There was this flower I watched each day when we first arrived in Israel.

Stingy little thing, tight fisted bud, closed, she held out until relenting into pink. First just a little blush, until she couldn’t take it anymore, and opened up completely.

She was the only thing that seemed to change.

I watched her every day, on my way back from the store with the same kind of milk and bread and cheese in the same kind of plastic bag, up the same path, to my door after the same conversation with the same woman I always met along the way: “You look tired.” “How are the kids?” “Why aren’t you wearing a warmer jacket! It’s Winter!!!”

Strange, this sameness since I was new here: The country was different, the language, too.

I blame the tears, the tears that soften and wash away the differences, that blur the lines and the colors and make us see what we choose.

The same 7:10 wakeup, bleary eyed, dress the kids, same cries, “I want THAT shirt, I want a cookie, no, no, no, you can’t make me put on my shoes!” the same walk down the same steps in the same stroller to the same kindergarten, the same the same the same.

The same ache in my throat each day, the same way the words would catch behind my teeth, the same disorientation when I would wake up ten timezones away from my family back home, the same limbo, the same heartache.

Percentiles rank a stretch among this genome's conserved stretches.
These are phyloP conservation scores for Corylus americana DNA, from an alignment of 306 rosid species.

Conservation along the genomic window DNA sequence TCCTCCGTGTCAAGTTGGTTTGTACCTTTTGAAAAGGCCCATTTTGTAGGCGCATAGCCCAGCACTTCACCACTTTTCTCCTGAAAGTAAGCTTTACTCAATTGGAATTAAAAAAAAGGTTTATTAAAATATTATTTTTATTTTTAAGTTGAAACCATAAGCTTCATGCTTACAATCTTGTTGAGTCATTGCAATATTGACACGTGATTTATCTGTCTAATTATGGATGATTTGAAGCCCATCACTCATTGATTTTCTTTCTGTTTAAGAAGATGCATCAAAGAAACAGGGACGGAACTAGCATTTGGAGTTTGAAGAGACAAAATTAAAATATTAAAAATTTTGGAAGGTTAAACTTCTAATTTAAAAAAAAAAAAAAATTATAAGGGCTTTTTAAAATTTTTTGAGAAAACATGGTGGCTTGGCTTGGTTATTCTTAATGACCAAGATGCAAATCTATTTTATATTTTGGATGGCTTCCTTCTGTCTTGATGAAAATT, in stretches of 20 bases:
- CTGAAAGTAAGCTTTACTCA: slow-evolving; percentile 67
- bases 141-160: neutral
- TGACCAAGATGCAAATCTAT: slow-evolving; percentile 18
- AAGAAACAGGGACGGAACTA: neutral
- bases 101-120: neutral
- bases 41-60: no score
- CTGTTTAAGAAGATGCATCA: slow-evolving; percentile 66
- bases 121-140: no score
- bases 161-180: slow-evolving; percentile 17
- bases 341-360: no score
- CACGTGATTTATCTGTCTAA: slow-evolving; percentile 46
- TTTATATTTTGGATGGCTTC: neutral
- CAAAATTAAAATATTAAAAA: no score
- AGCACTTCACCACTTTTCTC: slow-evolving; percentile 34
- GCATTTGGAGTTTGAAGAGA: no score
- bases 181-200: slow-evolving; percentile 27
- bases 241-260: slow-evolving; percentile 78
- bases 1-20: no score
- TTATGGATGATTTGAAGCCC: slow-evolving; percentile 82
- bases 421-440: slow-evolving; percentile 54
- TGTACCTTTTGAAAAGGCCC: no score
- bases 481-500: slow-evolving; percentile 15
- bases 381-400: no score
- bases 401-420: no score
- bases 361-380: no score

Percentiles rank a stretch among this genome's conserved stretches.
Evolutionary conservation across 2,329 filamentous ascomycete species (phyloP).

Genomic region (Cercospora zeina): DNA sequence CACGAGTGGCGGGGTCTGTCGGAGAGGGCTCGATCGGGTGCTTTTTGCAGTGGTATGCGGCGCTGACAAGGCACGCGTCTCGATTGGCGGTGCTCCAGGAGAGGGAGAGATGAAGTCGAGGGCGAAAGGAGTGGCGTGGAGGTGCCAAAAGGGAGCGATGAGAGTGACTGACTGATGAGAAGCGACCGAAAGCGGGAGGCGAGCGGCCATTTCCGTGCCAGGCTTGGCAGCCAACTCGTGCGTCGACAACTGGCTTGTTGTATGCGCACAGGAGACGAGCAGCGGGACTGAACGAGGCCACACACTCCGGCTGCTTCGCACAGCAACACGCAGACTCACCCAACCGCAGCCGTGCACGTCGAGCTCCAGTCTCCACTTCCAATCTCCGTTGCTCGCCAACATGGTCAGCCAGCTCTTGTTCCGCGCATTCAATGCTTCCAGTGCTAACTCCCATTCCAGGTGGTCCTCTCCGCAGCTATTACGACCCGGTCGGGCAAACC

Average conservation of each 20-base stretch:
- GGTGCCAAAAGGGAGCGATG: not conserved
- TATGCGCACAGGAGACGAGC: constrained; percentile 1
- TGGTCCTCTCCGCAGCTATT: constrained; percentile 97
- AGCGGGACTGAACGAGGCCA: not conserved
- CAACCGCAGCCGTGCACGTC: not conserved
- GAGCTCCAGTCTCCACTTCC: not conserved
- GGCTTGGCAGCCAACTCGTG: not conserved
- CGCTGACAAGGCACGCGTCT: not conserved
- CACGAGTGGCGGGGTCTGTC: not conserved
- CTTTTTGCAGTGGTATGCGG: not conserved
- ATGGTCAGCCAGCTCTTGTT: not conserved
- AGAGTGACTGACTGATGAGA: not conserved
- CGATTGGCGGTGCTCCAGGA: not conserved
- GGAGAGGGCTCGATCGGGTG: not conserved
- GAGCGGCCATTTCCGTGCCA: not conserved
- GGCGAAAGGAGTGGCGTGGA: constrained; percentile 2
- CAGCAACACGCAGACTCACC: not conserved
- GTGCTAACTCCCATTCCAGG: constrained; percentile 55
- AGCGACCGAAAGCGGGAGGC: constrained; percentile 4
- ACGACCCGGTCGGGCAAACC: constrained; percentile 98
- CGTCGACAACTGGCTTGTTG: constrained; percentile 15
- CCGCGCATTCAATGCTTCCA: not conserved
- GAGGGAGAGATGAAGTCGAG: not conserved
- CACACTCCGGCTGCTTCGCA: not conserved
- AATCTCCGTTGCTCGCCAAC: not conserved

And how cold it was, in the belly of the winter beast –a winter kicked off by a swirling red dust storm that choked the sun, that brought the rains, that sent us running from radiator to radiator while the chill slashed through sweaters and scarves straight to the skin.

Nothing would change. It would stay cold forever. I would be lost forever. Nothing would change. Except for her, this flower, from green to pink, a glorious three day peak when unfolded, you could breathe her in three inches away. Sweet. Even in the rain.

But “beauty is but a blooming, youth in its glory entombing,” and so she faded day by day, the petals fell, until she turned to amber, then to brown, then turned to nothing there at all.

And so I mourned.

And still the same walk, on my way back from the store, with the same items in the same kind of bag, and the same woman I would meet along the way… But wait, a change, how had I missed it? Her belly flat had grown into the shape of the moon.

“You look tired.” “How are the kids?” But why are you dressed so warmly? It’s already Spring again!”